The second is the whole sphere of online and mobile interactions, where we are minimizing the amount of human interaction that we have to have in terms of face to face. You might be ordering things through products like Shipt or DoorDash or Uber Eats, where you’re not going and ordering something and picking it up at the restaurant but you’re ordering it and they’re bringing it to you and they’re leaving it on the stoop of your office or your home. We also have this health focus for business continuity that I just mentioned. And then also, we have these other ideas that we’ve had to deal with these workflows that have been designed for in-person interaction.
And now they have been rethought and retooled for online interaction. It’s a digital transformation that’s happening in realtime. These are all things that as business continuity leaders, we need to recognize and embrace because they’re here and they’re not going to go away. This also comes… If you take these ideas that we’ve just talked about and begin to apply these to business continuity, well, we start to think about how do we retool this idea of business continuity for the post-COVID future, the future of new normal.
Gartner just did a survey of organizations last month asking about pandemics and other issues. And I was a little astonished at the results that only 12% of respondents said that they were prepared for a pandemic-like disruption. And by the way, this survey was geared towards resiliency and C-level executives. And they did bifurcate those results. It also showed that there was a huge lack of confidence from business leaders that took the survey about their comfort level with business continuity, their comfort level with their preparedness, that there’s a lot of uncertainty around what does that look like and what will it look like in the future.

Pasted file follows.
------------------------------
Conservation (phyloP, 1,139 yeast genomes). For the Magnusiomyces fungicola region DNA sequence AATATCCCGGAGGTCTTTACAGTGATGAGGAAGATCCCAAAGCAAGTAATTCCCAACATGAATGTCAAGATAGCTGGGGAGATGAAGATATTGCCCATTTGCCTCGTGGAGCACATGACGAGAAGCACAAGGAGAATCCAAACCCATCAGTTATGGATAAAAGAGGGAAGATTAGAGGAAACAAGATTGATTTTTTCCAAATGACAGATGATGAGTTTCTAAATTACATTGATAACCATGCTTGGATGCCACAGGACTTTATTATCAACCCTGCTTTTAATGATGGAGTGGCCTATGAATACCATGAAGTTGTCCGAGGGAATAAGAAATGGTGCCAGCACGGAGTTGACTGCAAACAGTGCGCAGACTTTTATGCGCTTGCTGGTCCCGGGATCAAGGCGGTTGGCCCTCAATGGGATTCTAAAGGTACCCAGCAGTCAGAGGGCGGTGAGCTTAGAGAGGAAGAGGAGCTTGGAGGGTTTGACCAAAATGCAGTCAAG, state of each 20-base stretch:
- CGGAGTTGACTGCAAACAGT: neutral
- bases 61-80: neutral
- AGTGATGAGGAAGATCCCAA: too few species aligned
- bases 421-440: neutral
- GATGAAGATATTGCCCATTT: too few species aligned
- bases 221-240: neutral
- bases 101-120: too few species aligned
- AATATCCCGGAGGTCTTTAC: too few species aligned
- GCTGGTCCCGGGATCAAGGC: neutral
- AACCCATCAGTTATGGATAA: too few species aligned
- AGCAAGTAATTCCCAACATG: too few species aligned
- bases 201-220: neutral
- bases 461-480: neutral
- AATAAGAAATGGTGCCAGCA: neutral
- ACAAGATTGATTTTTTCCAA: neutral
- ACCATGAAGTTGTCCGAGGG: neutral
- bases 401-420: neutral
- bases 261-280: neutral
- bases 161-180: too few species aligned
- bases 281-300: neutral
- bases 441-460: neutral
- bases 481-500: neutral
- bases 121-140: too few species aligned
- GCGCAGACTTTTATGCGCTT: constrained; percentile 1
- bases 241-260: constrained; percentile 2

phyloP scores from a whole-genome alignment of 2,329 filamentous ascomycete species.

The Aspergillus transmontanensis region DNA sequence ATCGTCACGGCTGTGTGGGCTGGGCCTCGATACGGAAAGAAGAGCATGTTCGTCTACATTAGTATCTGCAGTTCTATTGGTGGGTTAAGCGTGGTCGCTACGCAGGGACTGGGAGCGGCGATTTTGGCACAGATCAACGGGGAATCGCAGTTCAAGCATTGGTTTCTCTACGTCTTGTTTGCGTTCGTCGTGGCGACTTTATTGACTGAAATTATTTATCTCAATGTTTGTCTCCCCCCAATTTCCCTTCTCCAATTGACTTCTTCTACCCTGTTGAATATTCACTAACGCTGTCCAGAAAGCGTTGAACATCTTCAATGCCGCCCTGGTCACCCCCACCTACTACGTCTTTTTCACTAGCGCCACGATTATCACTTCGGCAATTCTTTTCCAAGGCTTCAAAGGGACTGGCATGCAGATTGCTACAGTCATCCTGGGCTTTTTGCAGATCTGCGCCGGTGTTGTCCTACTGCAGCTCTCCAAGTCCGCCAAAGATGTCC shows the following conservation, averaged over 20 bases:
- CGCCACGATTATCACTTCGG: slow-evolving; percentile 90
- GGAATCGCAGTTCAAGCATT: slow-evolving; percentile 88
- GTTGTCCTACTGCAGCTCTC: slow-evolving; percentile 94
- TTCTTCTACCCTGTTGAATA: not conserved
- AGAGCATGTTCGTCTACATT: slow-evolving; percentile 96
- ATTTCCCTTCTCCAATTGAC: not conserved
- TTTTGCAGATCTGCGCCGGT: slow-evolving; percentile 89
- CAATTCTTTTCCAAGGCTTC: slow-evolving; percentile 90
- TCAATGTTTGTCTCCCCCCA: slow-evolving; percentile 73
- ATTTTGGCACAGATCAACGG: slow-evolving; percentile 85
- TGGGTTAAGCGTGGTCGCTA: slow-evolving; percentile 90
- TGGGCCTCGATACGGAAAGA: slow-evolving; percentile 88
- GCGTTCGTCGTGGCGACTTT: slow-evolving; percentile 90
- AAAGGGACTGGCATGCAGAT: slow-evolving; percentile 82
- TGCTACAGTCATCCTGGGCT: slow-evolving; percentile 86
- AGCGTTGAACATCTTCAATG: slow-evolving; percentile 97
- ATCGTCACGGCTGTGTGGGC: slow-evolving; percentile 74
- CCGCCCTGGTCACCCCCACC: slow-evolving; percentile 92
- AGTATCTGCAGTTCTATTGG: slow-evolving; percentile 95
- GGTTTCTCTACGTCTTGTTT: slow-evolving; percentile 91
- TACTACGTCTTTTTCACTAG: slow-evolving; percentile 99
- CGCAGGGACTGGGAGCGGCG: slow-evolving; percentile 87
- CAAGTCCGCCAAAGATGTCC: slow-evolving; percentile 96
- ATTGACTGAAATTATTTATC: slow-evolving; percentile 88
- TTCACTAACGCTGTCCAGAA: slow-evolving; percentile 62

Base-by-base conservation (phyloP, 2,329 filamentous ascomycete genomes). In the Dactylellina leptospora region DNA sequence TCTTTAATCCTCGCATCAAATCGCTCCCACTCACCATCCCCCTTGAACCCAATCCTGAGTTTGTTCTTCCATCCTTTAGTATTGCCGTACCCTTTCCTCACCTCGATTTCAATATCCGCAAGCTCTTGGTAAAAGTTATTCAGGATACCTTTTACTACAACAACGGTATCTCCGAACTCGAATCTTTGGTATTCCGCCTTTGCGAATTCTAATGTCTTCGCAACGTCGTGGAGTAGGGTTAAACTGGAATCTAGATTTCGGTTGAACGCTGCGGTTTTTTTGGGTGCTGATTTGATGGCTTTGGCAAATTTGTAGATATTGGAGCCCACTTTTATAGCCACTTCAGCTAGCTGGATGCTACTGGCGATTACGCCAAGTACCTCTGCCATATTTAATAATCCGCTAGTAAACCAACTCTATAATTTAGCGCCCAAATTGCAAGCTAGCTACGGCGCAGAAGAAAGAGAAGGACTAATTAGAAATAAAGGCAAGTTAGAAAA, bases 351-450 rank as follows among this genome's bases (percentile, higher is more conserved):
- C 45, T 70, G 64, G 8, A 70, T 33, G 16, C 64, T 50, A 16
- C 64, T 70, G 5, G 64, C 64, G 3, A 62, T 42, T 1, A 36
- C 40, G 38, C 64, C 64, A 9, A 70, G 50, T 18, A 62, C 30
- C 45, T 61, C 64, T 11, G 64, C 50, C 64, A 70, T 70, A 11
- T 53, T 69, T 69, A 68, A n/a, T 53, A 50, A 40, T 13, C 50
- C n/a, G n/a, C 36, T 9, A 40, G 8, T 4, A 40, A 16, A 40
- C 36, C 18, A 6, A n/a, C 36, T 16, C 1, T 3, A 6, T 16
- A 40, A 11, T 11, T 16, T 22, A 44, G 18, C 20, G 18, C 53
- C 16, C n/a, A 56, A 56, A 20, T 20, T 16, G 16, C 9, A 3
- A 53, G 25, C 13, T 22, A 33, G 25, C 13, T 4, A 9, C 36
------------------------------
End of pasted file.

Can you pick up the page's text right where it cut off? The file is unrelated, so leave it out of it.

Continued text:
There’s a number of things we should think about in terms of retooling business continuity. If COVID has taught us anything, it’s that we need to make sure we’re looking at the right risks that might impact us, that might become reality and making sure that we’re planning for those across your organization, with all the right stakeholders and key players involved. We want to look for single points of failure, [chokeholds 00:00:10:14], that makes it impossible to move forward if a service that your company is responsible for delivering gets disrupted. Is there a single point of failure in one geography, one facility, one piece of software, one server, or one person? Those are all challenges.